Wadi Rum is a spectacularly scenic desert valley in southern Jordan

This area of Jordan is quite isolated and largely inhospitable to settled life. The only permanent inhabitants are several thousand Bedouin nomads and villagers. There is no real infrastructure, leaving the area quite unspoilt. Apart from the Bedouin goat hair tents, the only structures are a few concrete shops and houses and the fort headquarters of the Desert Patrol Corps.

T E Lawrence of Arabia spent a significant amount of time here during the course of the British-inspired Arab Revolt against the Ottoman Empire during the First World War (1914-1918). Fans of the 1962 film Lawrence of Arabia will be familiar with the landscape, which is not so much sand dunes as it is a mass of soaring cliffs, sandstone and granite mountains.

To See & Do

  • Lawrence’s house: Nobody is certain that this was Lawrence’s house, although there are stories that he both stayed and/or stored weapons here. The current structure is built upon the remains of a Nabataean building, however, and it’s another beautiful spot in the desert. The house itself is bunch of rubble, though, and not very impressive.
  • Lawrence’s Spring: Just 2km (1.2 miles) south-west of the village of Rum. The spring is at the top of a short scramble. The views across the desert are truly spectacular.
  • The Nabataean Temple: Near the Rest House in Rum Village. The surrounding area is covered in Thamudic and Kufic rock art.
  • The Anfashieh Inscriptions: Not far from the red Sand Dune area this mountain has depictions of a camel caravan from the Nabatean and Thaumadic period.
  • Burdah Rock Bridge: On many tours you only view this from a distance, but it is possible to climb up to this rock bridge if you have a guide and a reasonable level of fitness.
  • Umm Fruth Rock Bridge: A lower rock bridge which is featured on many tours and can be easily scrambled onto.
  • Red Sand Dunes: There are various places in Wadi Rum where the white and red sands meet, but the most commonly visited is a dune sloping up alongside a jebel – a bit tough to climb up, great fun to run down! It can be difficult ascending those – use small steps.
  • Seven Pillars of Wisdom: An impressive rock formation near the Visitor’s centre. It is named after T E Lawrence’s book.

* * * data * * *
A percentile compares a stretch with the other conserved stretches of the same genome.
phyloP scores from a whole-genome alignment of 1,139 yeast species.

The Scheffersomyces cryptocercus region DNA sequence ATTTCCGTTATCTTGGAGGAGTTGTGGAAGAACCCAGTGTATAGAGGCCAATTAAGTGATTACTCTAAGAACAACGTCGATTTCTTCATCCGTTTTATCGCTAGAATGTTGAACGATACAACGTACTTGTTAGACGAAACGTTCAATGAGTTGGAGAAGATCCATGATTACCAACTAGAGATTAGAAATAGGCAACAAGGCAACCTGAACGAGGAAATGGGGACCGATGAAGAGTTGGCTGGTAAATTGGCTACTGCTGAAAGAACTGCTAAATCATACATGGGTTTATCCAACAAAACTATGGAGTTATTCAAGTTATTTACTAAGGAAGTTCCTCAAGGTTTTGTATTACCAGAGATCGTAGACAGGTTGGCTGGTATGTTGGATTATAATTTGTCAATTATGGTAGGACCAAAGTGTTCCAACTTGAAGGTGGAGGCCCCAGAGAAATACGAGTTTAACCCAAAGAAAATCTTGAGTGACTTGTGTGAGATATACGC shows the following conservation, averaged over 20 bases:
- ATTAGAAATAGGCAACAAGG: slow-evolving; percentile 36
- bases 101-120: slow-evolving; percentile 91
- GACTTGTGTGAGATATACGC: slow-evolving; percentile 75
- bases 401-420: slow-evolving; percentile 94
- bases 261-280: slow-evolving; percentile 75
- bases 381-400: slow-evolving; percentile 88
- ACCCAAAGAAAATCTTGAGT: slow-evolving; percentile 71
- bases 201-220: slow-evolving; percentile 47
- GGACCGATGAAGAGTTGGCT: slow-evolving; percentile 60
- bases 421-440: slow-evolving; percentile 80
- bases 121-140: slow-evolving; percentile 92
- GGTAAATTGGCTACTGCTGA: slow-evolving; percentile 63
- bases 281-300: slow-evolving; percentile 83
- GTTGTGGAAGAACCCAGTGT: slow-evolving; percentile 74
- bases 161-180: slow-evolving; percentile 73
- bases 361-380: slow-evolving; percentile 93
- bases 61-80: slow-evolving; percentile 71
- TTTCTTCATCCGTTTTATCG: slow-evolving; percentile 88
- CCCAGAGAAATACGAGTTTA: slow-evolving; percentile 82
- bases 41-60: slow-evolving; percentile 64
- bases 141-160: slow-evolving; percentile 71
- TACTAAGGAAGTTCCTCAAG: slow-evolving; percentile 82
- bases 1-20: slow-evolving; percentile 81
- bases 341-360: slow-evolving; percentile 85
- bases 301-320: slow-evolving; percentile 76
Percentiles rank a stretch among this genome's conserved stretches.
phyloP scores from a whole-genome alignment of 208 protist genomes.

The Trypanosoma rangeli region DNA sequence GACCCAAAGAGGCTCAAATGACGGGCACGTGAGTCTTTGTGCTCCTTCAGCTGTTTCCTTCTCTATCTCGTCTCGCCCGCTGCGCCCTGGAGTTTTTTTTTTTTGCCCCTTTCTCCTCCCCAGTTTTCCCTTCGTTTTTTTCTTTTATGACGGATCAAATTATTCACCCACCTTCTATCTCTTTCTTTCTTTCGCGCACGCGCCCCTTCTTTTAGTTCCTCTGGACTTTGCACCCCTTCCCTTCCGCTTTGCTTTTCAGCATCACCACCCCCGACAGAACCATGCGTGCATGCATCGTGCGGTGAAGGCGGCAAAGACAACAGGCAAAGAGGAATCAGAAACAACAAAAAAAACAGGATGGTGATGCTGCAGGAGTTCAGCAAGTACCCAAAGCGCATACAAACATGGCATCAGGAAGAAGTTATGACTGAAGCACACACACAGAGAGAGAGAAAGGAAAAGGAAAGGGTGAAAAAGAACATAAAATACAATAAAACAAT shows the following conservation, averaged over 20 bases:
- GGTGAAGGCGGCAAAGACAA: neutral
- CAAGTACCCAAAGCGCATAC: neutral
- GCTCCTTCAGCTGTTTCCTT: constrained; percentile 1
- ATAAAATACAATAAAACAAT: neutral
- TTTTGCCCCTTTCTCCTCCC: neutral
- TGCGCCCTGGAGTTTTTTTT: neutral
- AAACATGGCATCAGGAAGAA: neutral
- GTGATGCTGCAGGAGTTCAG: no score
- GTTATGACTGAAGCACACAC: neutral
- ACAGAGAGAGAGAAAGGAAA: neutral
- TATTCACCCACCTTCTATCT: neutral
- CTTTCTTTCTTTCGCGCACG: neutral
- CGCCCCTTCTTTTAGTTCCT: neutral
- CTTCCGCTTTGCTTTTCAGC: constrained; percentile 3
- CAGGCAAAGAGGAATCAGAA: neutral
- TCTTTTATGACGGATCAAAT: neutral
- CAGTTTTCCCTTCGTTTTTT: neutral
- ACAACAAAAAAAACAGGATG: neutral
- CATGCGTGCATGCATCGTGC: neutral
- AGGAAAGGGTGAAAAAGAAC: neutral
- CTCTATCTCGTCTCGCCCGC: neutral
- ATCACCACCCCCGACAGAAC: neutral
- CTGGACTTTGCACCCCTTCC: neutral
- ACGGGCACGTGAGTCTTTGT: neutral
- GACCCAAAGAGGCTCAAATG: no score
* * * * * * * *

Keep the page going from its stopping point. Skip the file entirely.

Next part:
• Jebel Khaz’ali: This narrow canyon contains numerous Nabataean rock carvings of people and animals. Beautiful.

The genuine attraction of Wadi Rum is the desert itself, best seen by four wheel drive or on camel. Some visitors only spend a few hours in the Wadi, but it’s definitely worth taking a guided trip of several days duration, staying overnight in Bedouin camps in the desert.

The quality 4-wheel-drive tour depends on Bedouin driver who serves as a guide, but often do not have much knowledge and poor English. Therefore picking up a guide at the gate is a hit and miss affair and many of the best guides rely mainly on advance bookings. Many of the guides have websites, through which you can arrange your tour.

Climbing is another popular activity and a number of guides are also trained climbers.

The Distant Heat Festival is held every summer on the last Thursday of July which features trance and electronica music.

Bedouin camps – Many camps will provide traditional Bedouin meals. One speciality is chicken or goat cooked under the desert sand, generically known as “zarb” in the same way as we might say “a roast”. This has a barbecue flavour, but is very moist and falls off the bone: try to be nearby when they unearth it as the smell released is gorgeous!

You won’t be able to avoid the Bedouin tea, which is almost forcibly served in every tent you will visit. It’s hot, very sweet and usually flavoured with mint and/or sage.

How to Get There

Wadi Rum is a short detour from the Desert Highway between Amman and Aqaba. A side road leads to the entrance where you will find the Wadi Rum Visitors Centre, a police office and a lot of potential guides offering camel and 4×4 treks. The cost to enter into Wadi Rum Protected Area is 5 Jordanian Dinars (JD) per person.

Most buses that travel the highway between Aqaba and Petra should be able to drop you at the intersection to Wadi Rum. Once at the intersection, you can hitch hike (common in this part of Jordan, no problem for women alone even) or take another minibus (1 or 2JD, they seem to turn up quite regularly) to the Visitor’s Centre where you can meet your guide.

From Petra – There is currently one bus per day from Wadi Musa (Petra) that leaves at 6:30AM and costs 5JD. The trip generally takes 1.5 hours and tickets should be booked through your hotel at Petra, it will then collect you from your hotel directly in the morning. The bus stops at the Visitor’s Centre and Rum Village and returns to Wadi Musa for visitors travelling on to Petra (departure at 8 or 9am).

Taxis to and from Petra cost 25-30JD.

From Amman – No bus goes directly to/from Amman, but regular buses head towards Aqaba or Ma’an. You can get off at the Wadi Rum Intersection. Expect to pay not more than 12JD. Service taxis will also stop here for you and are generally quicker than the buses, although be aware that this is not a private taxi, so it will pick up other passengers and make detours as the other passengers require. Service taxis should cost 15-25 JD per person.


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